A Commemoration of D-Day

Today we honor the anniversary of D-Day. On June 6th, 1944 (76 years ago today) the Allied Forces stormed the beaches of Normandy in Axis occupied France. The St. Augustine Lighthouse & Maritime Museum has created this video to commerorate this day and dedicates the video to the men and women (past and present) of our armed forces and their families for their sacrifice in preserving our freedom. In the video, you will listen to a letter written from Joyce Murphy, to her mother, Deborah (Detta) Murphy. Joyce recounts her thoughts and feelings of the significant impact that June 6th, 1944 would have on her fellow Americans. The letter was originally published in the The St. Augustine Record on June 10, 1944. Joyce Murphy continued to live in Jacksonville, marrying Fred C. Drawert on December 30, 1944. By 1945, she moved back to St. Augustine and lived with her mother at 22 Central Avenue (now Martin Luther King Avenue) and worked as a stenographer for R. Aubrey Davis & Associates whose offices were in the St. Augustine Exchange Bank Building (today known as Treasury on the Plaza). TRANSCRIPT OF LETTER: June 6, 1944 5 A.M. Well, Moma: I guess the above date will go down in history as one of the greatest days in the history of the United States. I can’t express my feelings at the moment. Here I am a small part of a great defense plant, doing my part to help get the supplies over seas. I am an American defense plant worker, listening to varied reports about the progress of the Allied forces in the battle to decide whether my little bit and the thousands of other contributions to this war effort was enough. I am sitting here looking out at a shipyard that is entirely void of any activity, and I wonder what it will be like the next night, here and on the battle front. We have all been waiting and expecting news of the invasion any day, and now that it is here we are going around in a daze, trying to act nonchalant and carefree about something that means the end of our present, or the beginning of our future. There is no bell ringing, horn blowing, etc., as planned, just an unearthly silence about everybody, everyone thinking of that someone who will be freed from imprisonment and that someone who has to die. In a few minutes the men and women who so gayly left here the other day will be streaming in the gates, not thinking about that paycheck or that night’s entertainment, but they will be thinking of the times they cut up when they should have been riveting, laughed and told jokes when they should have welded that extra part, and as they come in they will be figuring out how they can make up for that lost time, what they will say if their son, husband, sweetheart, father, or brother asks them what happened to that extra cargo boat that would have saved John Smith’s life; why wasn’t it there with that extra bullet when that German threw that hand grenade and killed our boys. Where was that extra bullet that would have saved three men’s lives? Was it worth that extra joke, that extra prank, or that date? These are the questions that we all have to answer tomorrow while many boys will die today still wondering. I have a feeling that there will be a lot more work going on in this yard and in every shipyard, plane factory, munitions dump, and training camp than there ever has been before. This is no longer a soldier’s war, it is every living soul’s war. Every bullet that strikes home on the battlefront will hit someone here in the United States. There will not be a man alive after this war who will dare say, “I took June 6th off for a fishing trip, what did you do, soldier?” He will know the answer too well by then. The dawn is just breaking now and the men and women are hurrying to jobs that wait them now with a new meaning. That hot rivet is no longer just a rivet, but a speeding bullet aimed at Berlin; the welders torch, a flame-thrower; the steel press machine, a panzer movement and the anchor when pulled up high out of the water, letting the boat go off on its trial run, a million bombs over Tokyo; and even then we will be like the nurses, we only hand the instruments in his hands at the right time, before our patient dies. I pray to whatever God there may be that we do not fail our test. He, the greatest Doctor of all, will understand the young novitiate, and will guide us to those instruments, for only He knows the cure for our patient’s disease. I know that you will understand how I feel, Mother. All my love, Joyce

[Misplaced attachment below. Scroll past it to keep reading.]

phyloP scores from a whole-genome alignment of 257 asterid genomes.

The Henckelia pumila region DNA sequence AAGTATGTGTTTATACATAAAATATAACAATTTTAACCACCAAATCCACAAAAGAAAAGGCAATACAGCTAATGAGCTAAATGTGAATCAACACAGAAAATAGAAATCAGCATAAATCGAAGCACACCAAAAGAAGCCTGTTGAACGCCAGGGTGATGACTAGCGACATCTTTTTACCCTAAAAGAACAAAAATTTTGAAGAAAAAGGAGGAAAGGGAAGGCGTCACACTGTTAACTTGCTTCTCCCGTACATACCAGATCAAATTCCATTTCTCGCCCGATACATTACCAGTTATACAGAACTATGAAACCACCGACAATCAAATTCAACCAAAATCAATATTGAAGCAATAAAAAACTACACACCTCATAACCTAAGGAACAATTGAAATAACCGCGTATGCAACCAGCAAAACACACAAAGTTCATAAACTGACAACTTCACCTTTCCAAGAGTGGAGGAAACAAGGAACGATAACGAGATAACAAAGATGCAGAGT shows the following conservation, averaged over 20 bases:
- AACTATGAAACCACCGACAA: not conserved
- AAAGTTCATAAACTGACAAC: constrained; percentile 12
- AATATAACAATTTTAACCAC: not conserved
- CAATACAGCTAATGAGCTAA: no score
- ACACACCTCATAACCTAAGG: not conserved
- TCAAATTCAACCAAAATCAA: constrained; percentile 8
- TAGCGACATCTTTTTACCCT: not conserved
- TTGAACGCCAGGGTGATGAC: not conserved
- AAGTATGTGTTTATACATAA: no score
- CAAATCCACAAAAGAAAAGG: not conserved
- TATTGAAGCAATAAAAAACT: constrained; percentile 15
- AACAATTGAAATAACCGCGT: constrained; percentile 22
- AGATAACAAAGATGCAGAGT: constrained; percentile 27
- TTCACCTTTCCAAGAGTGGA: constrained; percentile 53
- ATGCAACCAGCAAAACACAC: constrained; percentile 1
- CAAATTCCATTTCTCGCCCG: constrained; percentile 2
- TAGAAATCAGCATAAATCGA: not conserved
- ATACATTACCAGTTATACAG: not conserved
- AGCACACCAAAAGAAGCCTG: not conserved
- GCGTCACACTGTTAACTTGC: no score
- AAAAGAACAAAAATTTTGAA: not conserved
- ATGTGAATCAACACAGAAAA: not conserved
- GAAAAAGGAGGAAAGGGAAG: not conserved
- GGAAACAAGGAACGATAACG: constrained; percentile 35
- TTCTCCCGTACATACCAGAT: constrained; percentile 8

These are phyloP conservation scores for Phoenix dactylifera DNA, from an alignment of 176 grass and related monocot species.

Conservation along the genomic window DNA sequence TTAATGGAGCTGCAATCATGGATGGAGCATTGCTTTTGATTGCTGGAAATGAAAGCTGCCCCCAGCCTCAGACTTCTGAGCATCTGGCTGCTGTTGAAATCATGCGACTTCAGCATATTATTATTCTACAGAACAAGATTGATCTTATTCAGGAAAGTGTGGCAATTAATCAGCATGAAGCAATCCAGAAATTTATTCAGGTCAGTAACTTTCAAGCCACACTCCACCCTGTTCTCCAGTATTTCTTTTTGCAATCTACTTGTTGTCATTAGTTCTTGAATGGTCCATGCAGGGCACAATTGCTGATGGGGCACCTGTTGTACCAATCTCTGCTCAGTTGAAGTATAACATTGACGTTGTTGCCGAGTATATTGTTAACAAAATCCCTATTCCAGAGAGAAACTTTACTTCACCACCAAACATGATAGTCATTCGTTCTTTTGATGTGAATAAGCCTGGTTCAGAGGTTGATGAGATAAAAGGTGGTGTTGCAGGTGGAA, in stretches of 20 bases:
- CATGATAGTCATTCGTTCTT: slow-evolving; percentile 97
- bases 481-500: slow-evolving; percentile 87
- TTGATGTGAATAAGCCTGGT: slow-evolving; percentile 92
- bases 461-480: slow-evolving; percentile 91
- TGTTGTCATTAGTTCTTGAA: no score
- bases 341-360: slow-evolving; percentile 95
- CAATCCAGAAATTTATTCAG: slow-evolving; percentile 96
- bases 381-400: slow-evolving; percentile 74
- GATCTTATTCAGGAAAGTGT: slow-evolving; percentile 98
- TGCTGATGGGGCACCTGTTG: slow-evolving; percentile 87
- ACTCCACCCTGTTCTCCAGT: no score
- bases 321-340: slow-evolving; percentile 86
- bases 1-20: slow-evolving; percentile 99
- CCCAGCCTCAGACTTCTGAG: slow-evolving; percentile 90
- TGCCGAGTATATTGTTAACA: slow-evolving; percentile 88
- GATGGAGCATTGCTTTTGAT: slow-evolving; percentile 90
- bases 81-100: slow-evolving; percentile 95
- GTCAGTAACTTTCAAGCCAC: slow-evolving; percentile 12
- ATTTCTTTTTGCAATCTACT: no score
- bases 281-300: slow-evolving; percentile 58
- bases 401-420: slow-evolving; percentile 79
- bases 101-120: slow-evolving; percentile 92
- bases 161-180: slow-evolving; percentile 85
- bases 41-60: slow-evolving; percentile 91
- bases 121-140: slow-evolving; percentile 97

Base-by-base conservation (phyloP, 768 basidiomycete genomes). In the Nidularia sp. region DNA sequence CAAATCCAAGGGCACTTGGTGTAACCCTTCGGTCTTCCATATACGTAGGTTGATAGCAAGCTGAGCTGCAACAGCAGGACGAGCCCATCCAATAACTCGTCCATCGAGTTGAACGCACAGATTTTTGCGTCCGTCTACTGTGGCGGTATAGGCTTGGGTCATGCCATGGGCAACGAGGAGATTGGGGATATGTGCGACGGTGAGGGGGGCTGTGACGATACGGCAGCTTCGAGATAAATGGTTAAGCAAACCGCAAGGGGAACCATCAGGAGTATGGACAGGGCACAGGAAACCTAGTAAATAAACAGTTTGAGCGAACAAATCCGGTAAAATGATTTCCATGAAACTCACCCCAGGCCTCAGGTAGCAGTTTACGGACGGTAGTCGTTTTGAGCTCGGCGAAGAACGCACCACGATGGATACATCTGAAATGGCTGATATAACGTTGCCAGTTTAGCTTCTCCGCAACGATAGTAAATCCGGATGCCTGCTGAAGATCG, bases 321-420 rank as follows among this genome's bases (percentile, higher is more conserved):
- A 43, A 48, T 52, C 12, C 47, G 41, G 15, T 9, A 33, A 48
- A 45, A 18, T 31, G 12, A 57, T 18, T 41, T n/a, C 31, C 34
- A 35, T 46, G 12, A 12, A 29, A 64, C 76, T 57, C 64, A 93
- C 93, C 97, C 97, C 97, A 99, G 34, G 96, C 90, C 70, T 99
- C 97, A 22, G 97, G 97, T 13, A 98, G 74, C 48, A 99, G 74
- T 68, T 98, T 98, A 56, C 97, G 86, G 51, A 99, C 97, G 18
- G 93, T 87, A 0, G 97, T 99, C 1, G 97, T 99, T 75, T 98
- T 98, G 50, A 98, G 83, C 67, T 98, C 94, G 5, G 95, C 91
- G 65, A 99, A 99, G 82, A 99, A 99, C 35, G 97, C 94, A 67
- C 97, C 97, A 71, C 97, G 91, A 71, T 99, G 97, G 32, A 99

Posted by St. Augustine Lighthouse & Maritime Museum on Saturday, 6 June 2020

On June 6, 1944, Joyce Murphy, an 18-year old defense worker from St. Augustine, wrote her mother expressing her concerns about the upcoming D-Day invasion of France during World War II.  Her letter captures the fear and anticipation of the country as the nation awaited news of perhaps the greatest event to take place during World War II.